- The drawings from the office of Sir John Soane
Drawing 100 is a working drawing for the construction of the passage and the north side of the Bullion Court. Soane's rough sketches are on the drawing, as well as his inscriptions indicating some dimensions and with an instruction ordering that the wall's recess should correspond with the gateway. The offices behind the wall were also constructed around this time, as part of the north-east extension.
Soane had pulled down the old buildings in January 1800 and begun construction. Drawing 99 therefore probably dates from early 1800, when construction began on the offices. Drwaing 100 appears to be a working drawing for the exterior wall of the offices, indicating that they had already been constructed by December 1800.
Sir John Soane's collection includes some 30,000 architectural, design and topographical drawings which is a very important resource for scholars worldwide. His was the first architect’s collection to attempt to preserve the best in design for the architectural profession in the future, and it did so by assembling as exemplars surviving drawings by great Renaissance masters and by the leading architects in Britain in the 17th and 18th centuries and his near contemporaries such as Sir William Chambers, Robert Adam and George Dance the Younger. These drawings sit side by side with 9,000 drawings in Soane’s own hand or those of the pupils in his office, covering his early work as a student, his time in Italy and the drawings produced in the course of his architectural practice from 1780 until the 1830s.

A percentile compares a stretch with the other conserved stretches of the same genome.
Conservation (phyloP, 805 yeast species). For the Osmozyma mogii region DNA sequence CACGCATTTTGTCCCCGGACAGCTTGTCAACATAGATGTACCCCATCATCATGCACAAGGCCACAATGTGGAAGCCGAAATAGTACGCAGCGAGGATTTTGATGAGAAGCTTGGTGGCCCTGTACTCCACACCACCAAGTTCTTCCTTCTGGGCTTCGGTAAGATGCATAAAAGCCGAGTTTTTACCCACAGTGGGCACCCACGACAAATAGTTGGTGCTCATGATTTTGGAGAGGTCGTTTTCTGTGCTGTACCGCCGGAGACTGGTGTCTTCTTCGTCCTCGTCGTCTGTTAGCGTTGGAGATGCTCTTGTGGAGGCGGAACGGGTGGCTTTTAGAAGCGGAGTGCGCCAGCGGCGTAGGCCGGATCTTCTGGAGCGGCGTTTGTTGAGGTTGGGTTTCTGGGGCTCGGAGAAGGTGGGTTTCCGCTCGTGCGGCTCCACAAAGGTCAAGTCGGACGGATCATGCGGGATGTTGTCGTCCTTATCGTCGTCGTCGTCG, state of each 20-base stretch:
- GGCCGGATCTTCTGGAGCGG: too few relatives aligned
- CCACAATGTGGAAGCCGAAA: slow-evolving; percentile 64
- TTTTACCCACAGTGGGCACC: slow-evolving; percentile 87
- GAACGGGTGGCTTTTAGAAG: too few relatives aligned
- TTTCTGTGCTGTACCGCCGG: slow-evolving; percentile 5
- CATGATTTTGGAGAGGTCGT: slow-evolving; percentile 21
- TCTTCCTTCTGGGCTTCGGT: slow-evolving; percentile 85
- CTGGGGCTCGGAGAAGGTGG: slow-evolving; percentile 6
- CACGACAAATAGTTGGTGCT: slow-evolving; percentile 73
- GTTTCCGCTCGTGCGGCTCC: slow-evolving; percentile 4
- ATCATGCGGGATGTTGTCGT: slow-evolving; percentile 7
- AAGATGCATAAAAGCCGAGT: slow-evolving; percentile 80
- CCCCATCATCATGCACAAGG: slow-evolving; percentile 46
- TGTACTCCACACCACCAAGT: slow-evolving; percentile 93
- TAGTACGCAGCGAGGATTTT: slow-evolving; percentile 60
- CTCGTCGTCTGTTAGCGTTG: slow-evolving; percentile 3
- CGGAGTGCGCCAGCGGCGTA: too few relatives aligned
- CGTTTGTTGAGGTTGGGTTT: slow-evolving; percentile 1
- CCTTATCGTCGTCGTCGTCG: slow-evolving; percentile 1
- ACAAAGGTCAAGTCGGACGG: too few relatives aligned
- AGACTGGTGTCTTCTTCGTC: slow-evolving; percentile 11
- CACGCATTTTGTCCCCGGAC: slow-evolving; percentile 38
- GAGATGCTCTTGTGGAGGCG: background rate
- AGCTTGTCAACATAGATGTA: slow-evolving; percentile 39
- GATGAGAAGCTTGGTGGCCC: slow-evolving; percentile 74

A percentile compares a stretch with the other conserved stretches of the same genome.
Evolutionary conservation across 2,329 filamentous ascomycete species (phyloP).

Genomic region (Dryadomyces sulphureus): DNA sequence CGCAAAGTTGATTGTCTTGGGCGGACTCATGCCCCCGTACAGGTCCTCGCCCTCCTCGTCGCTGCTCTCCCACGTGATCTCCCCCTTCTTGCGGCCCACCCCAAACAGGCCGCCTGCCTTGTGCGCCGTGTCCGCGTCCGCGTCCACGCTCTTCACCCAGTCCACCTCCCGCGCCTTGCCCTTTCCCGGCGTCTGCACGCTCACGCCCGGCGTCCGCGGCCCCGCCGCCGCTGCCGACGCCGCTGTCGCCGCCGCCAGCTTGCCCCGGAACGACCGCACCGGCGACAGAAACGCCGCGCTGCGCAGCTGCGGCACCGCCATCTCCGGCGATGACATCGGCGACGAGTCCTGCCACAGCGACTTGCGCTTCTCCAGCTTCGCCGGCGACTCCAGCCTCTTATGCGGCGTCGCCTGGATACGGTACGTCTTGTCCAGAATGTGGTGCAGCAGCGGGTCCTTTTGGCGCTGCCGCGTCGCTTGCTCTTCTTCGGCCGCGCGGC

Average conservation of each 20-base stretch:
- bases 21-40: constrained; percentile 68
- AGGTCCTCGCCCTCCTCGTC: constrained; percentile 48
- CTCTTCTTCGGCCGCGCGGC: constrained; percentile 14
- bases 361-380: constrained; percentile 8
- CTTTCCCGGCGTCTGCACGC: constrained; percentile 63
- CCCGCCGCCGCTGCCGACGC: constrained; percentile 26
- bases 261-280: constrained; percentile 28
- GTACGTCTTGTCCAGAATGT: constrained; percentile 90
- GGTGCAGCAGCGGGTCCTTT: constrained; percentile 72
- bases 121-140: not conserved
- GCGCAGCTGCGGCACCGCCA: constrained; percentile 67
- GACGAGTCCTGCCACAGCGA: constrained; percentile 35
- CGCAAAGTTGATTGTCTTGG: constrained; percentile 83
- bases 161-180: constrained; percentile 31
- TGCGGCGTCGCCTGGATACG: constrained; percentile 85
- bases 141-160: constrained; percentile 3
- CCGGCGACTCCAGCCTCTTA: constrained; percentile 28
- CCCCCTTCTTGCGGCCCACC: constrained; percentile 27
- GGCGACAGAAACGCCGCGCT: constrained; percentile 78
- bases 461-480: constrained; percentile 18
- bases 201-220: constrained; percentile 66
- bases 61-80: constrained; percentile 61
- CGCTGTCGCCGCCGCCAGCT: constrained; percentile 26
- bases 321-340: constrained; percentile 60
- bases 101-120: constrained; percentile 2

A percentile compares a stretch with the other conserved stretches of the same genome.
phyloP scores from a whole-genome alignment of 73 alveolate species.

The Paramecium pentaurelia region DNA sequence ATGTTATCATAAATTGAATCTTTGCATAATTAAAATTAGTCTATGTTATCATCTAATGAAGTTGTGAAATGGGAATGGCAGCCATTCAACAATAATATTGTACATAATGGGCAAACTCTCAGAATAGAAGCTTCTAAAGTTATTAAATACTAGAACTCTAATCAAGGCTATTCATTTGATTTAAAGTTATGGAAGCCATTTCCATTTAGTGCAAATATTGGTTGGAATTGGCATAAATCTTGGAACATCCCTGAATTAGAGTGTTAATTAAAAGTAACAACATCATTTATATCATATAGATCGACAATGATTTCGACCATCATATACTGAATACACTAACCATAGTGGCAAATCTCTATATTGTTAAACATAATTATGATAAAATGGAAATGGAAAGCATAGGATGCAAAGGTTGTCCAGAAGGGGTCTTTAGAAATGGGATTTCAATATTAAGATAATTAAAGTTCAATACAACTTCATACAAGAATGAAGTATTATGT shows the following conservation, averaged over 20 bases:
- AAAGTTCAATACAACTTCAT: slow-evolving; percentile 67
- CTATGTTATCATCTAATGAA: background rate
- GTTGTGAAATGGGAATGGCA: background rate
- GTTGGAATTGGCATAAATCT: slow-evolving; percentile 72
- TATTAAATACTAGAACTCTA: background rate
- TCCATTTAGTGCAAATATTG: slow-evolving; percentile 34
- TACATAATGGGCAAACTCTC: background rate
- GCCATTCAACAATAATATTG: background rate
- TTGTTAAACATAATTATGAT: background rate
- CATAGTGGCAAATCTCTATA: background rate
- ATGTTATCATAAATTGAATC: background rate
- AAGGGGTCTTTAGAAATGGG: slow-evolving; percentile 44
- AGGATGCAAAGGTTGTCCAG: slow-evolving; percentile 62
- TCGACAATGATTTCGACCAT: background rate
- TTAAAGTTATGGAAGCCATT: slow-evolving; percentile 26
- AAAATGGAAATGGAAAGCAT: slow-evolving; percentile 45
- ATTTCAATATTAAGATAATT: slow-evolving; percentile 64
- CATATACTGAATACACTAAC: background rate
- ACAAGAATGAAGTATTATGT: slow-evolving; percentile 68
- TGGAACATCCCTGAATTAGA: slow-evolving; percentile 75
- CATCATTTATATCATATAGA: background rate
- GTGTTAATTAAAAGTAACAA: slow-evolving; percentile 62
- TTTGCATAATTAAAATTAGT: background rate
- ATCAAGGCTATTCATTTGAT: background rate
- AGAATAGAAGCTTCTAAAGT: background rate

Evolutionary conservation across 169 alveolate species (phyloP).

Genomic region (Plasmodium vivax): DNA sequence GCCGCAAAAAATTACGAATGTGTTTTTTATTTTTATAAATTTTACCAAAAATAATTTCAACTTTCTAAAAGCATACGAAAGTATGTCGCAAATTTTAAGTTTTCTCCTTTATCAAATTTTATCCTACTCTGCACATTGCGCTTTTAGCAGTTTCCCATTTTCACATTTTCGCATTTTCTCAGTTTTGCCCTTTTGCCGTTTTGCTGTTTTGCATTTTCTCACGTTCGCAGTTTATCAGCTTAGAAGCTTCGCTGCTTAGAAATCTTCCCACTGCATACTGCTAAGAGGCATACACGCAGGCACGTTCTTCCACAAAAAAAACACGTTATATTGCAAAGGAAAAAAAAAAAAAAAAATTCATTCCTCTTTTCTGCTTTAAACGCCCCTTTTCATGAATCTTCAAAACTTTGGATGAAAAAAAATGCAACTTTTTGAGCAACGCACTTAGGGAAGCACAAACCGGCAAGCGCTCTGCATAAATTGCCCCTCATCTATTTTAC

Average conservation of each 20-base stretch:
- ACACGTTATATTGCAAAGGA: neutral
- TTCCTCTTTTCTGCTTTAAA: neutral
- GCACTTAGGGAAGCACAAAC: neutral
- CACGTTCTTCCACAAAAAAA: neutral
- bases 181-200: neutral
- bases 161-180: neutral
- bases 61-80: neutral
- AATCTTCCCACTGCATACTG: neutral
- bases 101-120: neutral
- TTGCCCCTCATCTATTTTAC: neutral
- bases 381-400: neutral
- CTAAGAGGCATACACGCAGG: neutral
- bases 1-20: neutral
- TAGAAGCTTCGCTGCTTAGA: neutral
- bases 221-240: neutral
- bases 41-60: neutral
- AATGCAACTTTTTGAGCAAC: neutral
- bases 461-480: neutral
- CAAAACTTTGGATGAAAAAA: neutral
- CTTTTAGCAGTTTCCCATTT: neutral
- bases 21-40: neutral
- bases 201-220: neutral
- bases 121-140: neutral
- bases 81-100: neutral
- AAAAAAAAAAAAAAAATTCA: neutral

Browse (via the vertical menu to the left) and search results for Drawings include a mixture of Concise catalogue records – drawn from an outline list of the collection – and fuller records where drawings have been catalogued in more detail (an ongoing process).